Fried pointed to the continuity between Breyer’s work as a professor and as a justice. “What stands out is an attempt to find reasons and reason in a morass of difficult political controversy,” he said. Fried also remarked on Breyer’s polite demeanor. “His opinions on the court never indulge in any kind of sarcasm...or the dismissive characterization of the views of the other side,” he said. “There’s the total lack of any nastinesshe just doesn’t have it in him.”

According to others in his field, Breyer’s thoughtfulness is illustrated in the arguments and the often complex questions or hypotheticals that he poses on the Supreme Court. “His questions to lawyers arguing before the Court are masterful explorations of practical consequences as well as doctrinal distinctions,” Minow wrote.

Breyer’s intricate arguments are apparent in the numerous length dissents that he has written and presented. He wrote a 44-page dissent District of Columbia v. Heller, in which the Supreme Court struck down a D.C. regulation that banned gun ownership and upheld the right to keep and bear firearms for the purpose of self-defense.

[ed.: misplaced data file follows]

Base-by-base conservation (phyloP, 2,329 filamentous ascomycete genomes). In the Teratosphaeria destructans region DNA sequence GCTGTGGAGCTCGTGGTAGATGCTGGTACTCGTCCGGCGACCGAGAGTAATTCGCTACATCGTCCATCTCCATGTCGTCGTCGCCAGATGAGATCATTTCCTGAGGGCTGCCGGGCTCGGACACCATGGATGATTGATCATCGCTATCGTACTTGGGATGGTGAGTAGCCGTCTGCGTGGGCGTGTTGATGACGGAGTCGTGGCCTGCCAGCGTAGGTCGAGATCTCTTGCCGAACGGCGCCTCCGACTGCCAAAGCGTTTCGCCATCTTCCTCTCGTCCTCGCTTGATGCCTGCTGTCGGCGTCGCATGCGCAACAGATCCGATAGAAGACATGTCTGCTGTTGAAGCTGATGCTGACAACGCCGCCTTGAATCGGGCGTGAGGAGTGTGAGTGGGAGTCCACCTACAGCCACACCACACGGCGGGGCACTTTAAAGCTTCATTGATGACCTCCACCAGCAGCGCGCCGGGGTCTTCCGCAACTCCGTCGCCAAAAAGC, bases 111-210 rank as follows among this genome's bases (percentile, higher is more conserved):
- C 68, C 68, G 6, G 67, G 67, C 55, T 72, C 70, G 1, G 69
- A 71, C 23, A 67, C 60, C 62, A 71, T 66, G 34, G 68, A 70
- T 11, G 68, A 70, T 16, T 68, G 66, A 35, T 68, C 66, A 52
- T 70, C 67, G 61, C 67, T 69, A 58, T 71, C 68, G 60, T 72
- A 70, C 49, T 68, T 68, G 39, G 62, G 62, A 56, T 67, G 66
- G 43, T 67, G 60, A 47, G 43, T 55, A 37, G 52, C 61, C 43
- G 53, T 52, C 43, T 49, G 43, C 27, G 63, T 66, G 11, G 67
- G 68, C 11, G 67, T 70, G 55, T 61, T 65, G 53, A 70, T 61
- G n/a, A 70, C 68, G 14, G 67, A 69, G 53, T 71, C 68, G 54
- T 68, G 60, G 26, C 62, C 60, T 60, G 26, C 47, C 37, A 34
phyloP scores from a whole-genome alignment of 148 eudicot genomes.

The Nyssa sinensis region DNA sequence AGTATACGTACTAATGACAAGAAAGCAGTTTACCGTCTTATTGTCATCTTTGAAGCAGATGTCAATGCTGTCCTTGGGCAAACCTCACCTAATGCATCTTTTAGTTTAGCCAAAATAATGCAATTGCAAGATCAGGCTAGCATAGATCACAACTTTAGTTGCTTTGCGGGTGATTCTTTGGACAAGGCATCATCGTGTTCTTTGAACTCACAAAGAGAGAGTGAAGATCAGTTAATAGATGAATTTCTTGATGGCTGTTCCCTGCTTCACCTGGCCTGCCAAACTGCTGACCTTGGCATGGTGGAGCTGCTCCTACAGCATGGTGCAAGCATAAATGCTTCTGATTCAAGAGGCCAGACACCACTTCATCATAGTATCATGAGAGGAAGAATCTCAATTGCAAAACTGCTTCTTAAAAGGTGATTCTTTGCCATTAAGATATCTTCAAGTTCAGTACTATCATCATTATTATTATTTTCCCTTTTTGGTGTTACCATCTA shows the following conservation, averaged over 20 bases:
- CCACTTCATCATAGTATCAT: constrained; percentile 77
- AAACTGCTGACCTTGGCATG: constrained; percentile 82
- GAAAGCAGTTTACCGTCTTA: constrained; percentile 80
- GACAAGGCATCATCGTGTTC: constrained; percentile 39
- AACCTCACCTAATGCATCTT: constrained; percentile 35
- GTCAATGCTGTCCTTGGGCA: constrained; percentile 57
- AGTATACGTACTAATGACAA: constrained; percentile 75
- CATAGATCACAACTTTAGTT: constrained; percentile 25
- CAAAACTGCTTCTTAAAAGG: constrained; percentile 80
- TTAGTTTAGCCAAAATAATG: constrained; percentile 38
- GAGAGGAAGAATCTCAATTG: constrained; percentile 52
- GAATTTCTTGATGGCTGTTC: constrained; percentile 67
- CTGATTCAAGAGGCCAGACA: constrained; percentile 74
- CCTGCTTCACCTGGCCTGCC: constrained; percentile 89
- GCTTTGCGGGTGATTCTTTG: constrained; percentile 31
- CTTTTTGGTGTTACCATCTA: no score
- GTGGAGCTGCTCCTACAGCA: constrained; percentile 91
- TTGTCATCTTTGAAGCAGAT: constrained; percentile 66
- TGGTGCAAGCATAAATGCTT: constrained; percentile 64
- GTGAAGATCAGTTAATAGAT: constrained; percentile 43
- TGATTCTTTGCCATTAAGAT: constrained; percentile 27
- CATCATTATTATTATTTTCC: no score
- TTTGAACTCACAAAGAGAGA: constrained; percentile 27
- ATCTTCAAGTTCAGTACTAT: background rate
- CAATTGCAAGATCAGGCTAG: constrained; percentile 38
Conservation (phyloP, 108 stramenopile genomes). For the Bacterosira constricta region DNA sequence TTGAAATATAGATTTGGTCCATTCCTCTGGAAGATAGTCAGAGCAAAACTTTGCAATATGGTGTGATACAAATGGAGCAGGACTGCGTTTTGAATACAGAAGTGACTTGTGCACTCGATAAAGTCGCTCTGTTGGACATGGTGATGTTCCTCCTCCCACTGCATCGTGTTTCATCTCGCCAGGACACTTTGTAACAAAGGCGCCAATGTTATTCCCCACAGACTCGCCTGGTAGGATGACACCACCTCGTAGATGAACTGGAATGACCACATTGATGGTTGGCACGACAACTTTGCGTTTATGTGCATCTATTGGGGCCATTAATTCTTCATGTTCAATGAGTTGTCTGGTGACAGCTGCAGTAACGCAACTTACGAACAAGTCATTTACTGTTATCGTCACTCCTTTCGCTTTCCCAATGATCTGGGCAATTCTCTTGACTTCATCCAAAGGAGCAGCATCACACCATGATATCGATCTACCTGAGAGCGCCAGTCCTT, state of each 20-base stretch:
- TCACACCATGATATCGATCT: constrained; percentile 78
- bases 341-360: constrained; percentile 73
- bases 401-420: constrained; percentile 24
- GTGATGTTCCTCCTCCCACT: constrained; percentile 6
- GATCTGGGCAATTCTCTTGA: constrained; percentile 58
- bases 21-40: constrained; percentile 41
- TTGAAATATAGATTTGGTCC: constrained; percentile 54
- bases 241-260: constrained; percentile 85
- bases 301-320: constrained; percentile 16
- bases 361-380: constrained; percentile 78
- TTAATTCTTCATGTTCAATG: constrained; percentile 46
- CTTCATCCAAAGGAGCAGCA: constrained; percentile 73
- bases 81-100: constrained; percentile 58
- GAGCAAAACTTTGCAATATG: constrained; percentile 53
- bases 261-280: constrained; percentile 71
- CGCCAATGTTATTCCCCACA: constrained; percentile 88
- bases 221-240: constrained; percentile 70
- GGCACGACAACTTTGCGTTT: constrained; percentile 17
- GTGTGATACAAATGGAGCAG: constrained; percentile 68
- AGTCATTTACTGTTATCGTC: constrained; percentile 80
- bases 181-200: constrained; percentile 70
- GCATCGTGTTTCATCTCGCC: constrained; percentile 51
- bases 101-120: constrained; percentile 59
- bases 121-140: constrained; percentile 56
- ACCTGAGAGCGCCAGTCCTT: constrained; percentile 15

Breyer is typically seen as a more liberal member of the Supreme Court, holding the belief that the Constitution is a “living document” whose broad language should be interpreted according to the changing needs of the country. Breyer’s most recent book, “Making Our Democracy Work: A Judge’s View,” explored the Supreme Court’s role in interpreting the Constitution.

On the topic of how to interpret the Constitution, Breyer explained in a NPR interview in 2011, "Much in the Constitution is written in a very general way. Words like 'freedom of speech' do not define themselves. Nor does the word 'liberty'...The application of those values changes as the circumstances change.”

Maintaining Ties

Despite the fact that Breyer has not worked at Harvard Law School since 1980, he has maintained many friendships from his time there. Ogletree and Breyer have remained close, spending time together with their respective grandchildren.

Dershowitz said that he and Breyer have been close friends for “half a century.” The night that Breyer was appointed to the Supreme Court, he came to Dershowitz’s house to celebrate. Dershowitz plays poker with Breyer from time to time as well, but said, “since he became a judge, he no longer bluffs.”

—Staff writer Molly E. Wharton can be reached at

Want to keep up with breaking news? Subscribe to our email newsletter.

CommencementHarvard Law SchoolAlumniReunionsProfiles